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Malaria in British military personnel deployed to Sierra Leone: a case series
  1. Oliver Quantick1,
  2. R Howlett-Shipley2,
  3. S Roughton3 and
  4. D Ross4
  1. 1AMD—Public Health Registrar, Camberley, UK
  2. 2Navy Command Headquarters—Consultant Public Health Physician, Portsmouth, UK
  3. 3AMD—Consultant Public Health Physician, Camberley, UK
  4. 4RAMC—Health Unit, AMD, Camberley, UK
  1. Correspondence to Maj Oliver Quantick, AMD—Public Health Registrar, Camberley, UK; Oliverquantick{at}gmail.com

Abstract

From December 2014 to April 2015, seven cases of malaria were seen in 1530 military personnel deployed to Sierra Leone on Operation GRITROCK in response to the West African Ebola outbreak, despite predeployment briefings, prescription of chemoprophylactic agents and bite prevention measures. The cases have prompted discussion regarding the efficacy of current measures and how to prevent future cases in deployed military personnel or more widely, those working in malaria-risk environments. All of the cases have made a full recovery and returned to work. We discuss what can be learnt concerning the choice of chemoprophylactic agent and whether anything further be added to standard operating procedures regarding bite prevention and treatment of cases.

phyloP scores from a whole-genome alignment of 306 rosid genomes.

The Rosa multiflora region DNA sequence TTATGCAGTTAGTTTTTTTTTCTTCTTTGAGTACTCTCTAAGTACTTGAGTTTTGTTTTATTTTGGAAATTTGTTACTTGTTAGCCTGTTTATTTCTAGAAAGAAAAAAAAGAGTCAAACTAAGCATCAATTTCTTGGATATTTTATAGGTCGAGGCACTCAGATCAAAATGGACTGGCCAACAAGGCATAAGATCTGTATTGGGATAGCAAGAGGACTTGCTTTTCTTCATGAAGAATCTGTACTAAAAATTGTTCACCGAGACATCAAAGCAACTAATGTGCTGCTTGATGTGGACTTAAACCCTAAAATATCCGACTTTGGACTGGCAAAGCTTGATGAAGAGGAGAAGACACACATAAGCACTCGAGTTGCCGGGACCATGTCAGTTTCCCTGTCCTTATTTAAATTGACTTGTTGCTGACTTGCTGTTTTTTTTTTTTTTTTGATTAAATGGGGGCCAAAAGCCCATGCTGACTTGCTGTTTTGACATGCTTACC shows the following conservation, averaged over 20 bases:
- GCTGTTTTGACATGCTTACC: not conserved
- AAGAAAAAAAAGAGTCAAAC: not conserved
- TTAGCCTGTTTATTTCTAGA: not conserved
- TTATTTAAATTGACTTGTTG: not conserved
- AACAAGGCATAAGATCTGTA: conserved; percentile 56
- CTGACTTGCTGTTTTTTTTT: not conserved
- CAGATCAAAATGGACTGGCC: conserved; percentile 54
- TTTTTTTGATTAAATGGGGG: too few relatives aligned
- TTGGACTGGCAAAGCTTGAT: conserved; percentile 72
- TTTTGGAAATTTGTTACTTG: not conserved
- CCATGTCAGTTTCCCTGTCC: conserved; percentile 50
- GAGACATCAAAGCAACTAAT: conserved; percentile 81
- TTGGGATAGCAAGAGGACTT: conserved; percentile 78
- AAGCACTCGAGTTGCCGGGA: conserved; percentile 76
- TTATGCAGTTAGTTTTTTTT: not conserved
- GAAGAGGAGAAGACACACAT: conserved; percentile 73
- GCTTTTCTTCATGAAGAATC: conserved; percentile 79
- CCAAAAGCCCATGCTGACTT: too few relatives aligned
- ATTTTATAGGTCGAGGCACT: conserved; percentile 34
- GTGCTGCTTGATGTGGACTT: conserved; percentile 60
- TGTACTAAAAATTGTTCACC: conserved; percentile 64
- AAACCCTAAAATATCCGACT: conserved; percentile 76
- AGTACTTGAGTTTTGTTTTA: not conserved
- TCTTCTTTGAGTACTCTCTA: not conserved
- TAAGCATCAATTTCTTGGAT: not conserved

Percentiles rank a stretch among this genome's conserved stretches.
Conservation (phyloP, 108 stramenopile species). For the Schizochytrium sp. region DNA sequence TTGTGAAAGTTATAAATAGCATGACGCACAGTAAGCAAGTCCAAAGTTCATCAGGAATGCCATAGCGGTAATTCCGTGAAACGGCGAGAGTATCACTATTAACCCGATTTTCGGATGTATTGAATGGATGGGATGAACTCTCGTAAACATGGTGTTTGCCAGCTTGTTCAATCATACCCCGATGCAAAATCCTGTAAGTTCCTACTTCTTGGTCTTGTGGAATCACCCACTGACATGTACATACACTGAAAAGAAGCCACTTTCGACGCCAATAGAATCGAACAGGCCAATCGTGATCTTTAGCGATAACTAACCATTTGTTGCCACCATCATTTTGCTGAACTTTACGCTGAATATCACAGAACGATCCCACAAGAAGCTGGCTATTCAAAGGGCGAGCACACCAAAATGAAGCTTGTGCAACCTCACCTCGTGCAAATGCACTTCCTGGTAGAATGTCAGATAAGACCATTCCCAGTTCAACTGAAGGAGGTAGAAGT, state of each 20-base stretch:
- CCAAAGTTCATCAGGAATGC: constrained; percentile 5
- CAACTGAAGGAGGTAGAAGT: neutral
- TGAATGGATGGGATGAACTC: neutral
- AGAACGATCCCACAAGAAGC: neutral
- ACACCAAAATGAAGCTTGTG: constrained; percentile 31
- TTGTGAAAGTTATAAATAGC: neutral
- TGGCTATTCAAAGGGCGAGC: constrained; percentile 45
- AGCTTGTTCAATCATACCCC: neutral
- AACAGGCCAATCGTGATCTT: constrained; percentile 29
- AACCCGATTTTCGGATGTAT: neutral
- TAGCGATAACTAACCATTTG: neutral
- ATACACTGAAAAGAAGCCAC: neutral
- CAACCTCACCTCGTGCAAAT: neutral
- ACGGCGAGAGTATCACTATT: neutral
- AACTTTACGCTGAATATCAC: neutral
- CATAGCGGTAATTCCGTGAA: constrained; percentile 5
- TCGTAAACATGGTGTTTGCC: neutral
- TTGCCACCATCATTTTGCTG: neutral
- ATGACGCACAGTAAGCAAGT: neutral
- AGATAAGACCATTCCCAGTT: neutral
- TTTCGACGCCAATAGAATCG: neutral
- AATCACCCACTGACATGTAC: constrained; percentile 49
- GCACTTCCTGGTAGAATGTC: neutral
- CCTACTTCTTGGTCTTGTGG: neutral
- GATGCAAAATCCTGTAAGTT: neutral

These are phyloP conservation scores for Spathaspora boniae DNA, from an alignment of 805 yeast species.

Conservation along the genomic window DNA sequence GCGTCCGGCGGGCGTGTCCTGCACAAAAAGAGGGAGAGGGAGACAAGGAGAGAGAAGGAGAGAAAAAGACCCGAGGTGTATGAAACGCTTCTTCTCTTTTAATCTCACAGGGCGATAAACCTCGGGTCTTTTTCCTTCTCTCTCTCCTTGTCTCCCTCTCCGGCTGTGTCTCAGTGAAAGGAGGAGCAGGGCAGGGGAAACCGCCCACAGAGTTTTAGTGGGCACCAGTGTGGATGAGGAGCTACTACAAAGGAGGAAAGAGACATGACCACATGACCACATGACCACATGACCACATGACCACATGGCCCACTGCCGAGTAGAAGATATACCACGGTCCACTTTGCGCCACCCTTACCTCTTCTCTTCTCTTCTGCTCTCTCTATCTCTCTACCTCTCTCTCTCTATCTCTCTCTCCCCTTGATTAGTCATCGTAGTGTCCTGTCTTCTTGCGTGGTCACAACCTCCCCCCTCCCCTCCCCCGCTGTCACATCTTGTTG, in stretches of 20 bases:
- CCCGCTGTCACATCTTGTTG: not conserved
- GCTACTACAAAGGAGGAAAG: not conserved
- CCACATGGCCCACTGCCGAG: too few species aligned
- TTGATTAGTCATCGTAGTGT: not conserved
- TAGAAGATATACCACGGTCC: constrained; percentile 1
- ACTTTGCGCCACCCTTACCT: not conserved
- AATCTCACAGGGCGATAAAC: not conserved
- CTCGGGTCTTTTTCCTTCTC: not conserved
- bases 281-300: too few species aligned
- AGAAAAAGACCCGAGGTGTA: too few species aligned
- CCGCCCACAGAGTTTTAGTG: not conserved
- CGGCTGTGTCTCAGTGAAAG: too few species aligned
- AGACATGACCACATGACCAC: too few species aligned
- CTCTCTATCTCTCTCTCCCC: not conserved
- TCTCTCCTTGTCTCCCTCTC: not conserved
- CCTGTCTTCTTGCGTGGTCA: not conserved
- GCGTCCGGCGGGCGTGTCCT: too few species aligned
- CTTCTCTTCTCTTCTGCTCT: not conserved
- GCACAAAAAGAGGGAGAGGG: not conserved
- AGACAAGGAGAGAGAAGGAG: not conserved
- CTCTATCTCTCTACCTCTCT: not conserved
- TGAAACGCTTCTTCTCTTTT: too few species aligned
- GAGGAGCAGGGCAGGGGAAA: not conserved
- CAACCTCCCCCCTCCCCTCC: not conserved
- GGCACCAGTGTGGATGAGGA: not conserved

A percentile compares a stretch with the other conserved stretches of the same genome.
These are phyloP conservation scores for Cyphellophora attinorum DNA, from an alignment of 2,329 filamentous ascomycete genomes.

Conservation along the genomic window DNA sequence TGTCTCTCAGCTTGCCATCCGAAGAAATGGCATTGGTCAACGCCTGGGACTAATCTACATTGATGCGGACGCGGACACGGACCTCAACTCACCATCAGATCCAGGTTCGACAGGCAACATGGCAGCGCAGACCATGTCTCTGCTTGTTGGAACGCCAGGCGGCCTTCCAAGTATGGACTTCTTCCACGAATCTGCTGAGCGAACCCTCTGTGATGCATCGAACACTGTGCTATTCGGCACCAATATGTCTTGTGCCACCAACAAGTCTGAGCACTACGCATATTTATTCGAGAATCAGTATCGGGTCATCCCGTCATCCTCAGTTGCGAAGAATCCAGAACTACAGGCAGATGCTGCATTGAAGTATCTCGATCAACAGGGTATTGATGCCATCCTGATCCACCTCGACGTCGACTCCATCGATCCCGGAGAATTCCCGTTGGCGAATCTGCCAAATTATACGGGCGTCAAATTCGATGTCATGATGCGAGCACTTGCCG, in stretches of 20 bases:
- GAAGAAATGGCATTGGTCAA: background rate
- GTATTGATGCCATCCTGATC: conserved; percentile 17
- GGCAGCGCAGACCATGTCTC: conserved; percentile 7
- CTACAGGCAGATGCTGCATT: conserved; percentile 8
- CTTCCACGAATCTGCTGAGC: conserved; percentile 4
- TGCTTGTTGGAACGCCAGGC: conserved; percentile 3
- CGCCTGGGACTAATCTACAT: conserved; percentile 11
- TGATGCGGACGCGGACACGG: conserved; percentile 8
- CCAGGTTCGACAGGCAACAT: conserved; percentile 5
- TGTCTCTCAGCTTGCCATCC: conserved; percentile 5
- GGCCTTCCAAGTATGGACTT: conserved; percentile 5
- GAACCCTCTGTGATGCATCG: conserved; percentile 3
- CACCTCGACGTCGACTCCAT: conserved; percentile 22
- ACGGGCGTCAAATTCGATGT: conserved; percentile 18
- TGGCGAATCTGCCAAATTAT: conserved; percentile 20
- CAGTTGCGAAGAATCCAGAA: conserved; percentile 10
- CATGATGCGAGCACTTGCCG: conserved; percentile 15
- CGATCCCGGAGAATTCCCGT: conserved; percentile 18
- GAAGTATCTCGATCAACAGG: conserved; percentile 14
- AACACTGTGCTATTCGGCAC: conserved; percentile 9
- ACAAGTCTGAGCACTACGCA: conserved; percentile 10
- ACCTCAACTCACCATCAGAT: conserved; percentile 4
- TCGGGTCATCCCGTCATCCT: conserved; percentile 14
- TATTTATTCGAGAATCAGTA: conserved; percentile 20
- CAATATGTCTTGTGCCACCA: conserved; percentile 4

• PREVENTIVE MEDICINE
  • PUBLIC HEALTH
  • Received February 1, 2016.
  • Revision received May 4, 2016.
  • Accepted May 5, 2016.

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  • Received February 1, 2016.
  • Revision received May 4, 2016.
  • Accepted May 5, 2016.
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